Digoxin should be reserved for patients with atrial fibrillation or poor LV systolic function.
Angiotensin-converting enzyme (ACE) inhibitors are traditionally avoided due to concern that afterload reduction would lead to hypotension in the setting of a fixed obstruction at the AV. However, treatment of hypertension is recommended in patients with asymptomatic AS, and ACE inhibitors may help LV remodelling and even provide a survival benefit. Patients should be monitored closely.
No endocarditis prophylaxis is indicated for patients with AS.
Statins have been studied, but there is insufficient clinical evidence to support the use of lipid lowering agents to slow the progression of calcific aortic sclerosis. However, genetic predisposition to high LDL has been associated with both aortic valve calcium and AS, so prospective studies examining prevention of AS with the use of statins are likely to follow.
Standard guidelines should be followed for the treatment of cardiovascular comorbidities like coronary disease and atrial fibrillation, including careful use of beta-blockers and statins.
Aortic valve replacement (AVR) is the only effective treatment option. The surgical mortality rate for AVR is 2-5% and it increases further after the age of 70 years, though age itself is not a contraindication for AVR. There are two different types of valves in use, mechanical valves requiring lifelong anticoagulation and bioprosthetic valves, which avoid the need for anticoagulation but degenerate more rapidly and may require reoperation.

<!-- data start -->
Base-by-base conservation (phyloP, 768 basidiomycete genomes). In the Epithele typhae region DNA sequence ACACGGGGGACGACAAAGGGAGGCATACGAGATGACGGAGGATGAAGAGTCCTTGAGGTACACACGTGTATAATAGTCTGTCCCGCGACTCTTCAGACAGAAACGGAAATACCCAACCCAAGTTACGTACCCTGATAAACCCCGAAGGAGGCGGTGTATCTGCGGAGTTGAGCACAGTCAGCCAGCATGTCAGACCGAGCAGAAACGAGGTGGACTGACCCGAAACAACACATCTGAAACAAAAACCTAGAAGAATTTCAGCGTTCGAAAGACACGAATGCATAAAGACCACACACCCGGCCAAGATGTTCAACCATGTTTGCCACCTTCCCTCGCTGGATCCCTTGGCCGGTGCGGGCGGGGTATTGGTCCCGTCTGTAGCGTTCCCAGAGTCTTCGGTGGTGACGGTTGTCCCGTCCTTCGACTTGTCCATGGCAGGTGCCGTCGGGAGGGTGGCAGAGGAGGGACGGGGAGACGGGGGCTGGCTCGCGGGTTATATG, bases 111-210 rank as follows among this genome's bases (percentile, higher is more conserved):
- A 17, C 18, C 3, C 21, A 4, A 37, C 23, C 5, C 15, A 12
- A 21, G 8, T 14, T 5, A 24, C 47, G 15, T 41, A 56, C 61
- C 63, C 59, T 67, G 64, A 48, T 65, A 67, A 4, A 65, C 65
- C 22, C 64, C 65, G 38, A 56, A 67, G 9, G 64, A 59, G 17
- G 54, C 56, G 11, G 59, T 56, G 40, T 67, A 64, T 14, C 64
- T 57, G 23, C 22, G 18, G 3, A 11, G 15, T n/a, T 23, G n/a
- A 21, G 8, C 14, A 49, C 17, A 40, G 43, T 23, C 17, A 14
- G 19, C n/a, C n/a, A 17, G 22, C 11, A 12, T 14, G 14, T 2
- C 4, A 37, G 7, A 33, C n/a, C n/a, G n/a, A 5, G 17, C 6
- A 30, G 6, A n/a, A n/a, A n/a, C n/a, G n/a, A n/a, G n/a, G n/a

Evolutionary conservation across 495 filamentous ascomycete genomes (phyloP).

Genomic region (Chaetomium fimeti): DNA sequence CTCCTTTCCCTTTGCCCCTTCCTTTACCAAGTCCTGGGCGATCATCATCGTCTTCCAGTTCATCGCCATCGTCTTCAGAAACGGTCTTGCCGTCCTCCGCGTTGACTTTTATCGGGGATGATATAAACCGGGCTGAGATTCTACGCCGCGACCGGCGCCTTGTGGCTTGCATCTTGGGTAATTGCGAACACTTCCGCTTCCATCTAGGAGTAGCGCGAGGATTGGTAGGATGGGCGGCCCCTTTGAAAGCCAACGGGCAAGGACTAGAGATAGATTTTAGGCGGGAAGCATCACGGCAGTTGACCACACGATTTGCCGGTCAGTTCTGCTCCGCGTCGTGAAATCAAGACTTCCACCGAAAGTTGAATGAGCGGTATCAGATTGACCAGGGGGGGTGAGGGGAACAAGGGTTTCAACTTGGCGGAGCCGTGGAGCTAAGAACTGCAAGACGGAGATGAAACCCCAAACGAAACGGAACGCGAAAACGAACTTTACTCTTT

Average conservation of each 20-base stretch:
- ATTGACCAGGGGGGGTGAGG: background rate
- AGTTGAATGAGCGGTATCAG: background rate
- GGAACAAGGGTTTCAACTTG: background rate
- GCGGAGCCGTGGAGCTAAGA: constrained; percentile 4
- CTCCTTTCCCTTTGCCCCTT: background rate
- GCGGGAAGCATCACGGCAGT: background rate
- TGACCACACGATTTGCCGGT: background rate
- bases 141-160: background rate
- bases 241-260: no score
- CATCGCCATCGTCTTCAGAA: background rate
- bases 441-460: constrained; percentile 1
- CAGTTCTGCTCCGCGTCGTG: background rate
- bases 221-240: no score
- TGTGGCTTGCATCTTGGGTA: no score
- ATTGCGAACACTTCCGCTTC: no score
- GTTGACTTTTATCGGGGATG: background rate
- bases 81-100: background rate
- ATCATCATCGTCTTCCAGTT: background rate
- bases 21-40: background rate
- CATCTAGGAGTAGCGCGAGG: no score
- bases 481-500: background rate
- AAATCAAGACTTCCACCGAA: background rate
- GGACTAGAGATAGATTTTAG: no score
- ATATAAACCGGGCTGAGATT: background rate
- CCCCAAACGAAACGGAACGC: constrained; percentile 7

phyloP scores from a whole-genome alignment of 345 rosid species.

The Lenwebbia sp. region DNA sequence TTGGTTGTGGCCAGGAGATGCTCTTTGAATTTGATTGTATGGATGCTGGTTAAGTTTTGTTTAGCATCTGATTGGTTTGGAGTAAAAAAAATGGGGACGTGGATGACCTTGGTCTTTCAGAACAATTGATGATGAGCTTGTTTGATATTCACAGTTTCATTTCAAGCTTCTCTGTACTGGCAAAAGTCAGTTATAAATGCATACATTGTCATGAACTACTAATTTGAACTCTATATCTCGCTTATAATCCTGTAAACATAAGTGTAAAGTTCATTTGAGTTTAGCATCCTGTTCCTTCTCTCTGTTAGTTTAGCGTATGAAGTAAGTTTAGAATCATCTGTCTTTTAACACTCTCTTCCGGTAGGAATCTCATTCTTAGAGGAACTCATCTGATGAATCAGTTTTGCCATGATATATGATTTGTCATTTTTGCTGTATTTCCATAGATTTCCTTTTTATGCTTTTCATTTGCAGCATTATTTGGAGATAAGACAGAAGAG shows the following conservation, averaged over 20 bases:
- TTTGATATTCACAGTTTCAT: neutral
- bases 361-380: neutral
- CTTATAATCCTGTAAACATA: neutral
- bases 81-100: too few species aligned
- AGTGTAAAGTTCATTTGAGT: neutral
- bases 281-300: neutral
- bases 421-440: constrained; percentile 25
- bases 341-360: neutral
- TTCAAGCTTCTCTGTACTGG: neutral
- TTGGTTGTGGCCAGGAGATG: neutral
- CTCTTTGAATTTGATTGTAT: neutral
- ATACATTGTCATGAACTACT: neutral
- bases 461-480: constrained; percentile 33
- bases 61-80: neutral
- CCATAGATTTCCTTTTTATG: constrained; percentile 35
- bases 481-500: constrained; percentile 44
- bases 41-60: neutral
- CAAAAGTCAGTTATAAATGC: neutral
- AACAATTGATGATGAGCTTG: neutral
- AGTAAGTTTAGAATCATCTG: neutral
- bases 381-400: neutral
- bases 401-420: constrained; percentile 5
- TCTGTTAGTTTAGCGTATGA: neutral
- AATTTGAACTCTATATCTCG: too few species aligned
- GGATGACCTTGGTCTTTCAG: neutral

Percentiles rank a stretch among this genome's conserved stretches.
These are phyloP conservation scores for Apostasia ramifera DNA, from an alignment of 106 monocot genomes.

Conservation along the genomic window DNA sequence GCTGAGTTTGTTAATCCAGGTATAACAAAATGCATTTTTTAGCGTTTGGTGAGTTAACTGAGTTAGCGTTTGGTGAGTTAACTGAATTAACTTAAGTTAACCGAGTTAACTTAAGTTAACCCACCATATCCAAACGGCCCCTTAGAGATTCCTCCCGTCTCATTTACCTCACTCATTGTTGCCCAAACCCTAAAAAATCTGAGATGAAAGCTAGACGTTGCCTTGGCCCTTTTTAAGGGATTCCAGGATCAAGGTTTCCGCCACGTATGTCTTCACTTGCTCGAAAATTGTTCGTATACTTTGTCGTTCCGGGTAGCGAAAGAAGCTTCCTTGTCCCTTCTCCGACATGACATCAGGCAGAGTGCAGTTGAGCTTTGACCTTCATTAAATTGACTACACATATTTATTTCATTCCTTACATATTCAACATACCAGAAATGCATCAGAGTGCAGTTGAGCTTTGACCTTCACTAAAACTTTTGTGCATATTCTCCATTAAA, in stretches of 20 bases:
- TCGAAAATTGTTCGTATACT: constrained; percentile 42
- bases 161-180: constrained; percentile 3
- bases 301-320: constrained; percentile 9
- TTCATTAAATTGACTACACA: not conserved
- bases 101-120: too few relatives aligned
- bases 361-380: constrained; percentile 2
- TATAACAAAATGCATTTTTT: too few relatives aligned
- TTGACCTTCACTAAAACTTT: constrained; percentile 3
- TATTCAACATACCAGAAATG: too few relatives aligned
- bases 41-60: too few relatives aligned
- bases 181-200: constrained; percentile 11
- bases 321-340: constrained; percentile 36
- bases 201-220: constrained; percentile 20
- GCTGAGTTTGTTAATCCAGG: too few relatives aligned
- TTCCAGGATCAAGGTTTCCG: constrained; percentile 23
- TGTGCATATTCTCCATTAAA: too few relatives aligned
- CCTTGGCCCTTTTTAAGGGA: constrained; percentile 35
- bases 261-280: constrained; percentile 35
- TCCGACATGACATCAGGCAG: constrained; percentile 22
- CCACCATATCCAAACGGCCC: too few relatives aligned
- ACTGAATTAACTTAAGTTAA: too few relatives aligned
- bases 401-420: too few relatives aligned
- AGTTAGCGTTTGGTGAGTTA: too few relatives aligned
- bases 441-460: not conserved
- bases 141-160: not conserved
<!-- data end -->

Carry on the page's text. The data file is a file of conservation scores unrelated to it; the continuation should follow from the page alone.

Transcatheter AV replacement (TAVR):
Percutaneous aortic balloon dilation serves best as a palliative therapy in AS patients who cannot undergo AVR, secondary to serious comorbid conditions or as a bridge to surgery in hemodynamically unstable patients.
Class 1 indications for aortic valve replacement (American College of Cardiology/American Heart Association guidelines 2014). Class IIa and IIb indications can be looked up in these guidelines as appropriate.
Symptomatic patients with severe AS.
Severe AS and LV systolic dysfunction (ejection fraction less than 50%).
Severe AS undergoing other cardiac surgery (coronary artery bypass graft, aorta, or other heart valves).
A. Immediate management.
Symptomatic AS should be treated with surgical repair when possible to improve symptoms and prolong life. If patients with severe AS decompensate clinically, treatment should aim to minimize stress on the heart while maintaining euvolemia and treating symptoms. Examples include correcting fever, anemia, hypoxemia, and treating infections or thromboembolic events. Hypotension in a patient with critical AS is an emergency. These patients should be transferred to a tertiary care hospital immediately and supported with inotropic agents.
B. Physical Examination Tips to Guide Management.
Patients with severe AS may not tolerate atrial fibrillation (AF), which may cause decompensation into heart failure, so patients should be monitored for AF.
C. Long-term management.
The average rate of progression of AS is an annual decrease in aortic valve area of about 0.1cm2 per year. However, the rate of progression is highly variable and difficult to predict in individual patients. Therefore regular follow-up is recommended. TTE should be performed every 3-5 years in patients with mild AS, every 1-2 years in moderate AS and every 6-12 months in patients with severe AS.
Asymptomatic patients with significant AS on echocardiographic examination should be referred to a cardiologist for further evaluation, while symptomatic patients should be referred for surgical evaluation.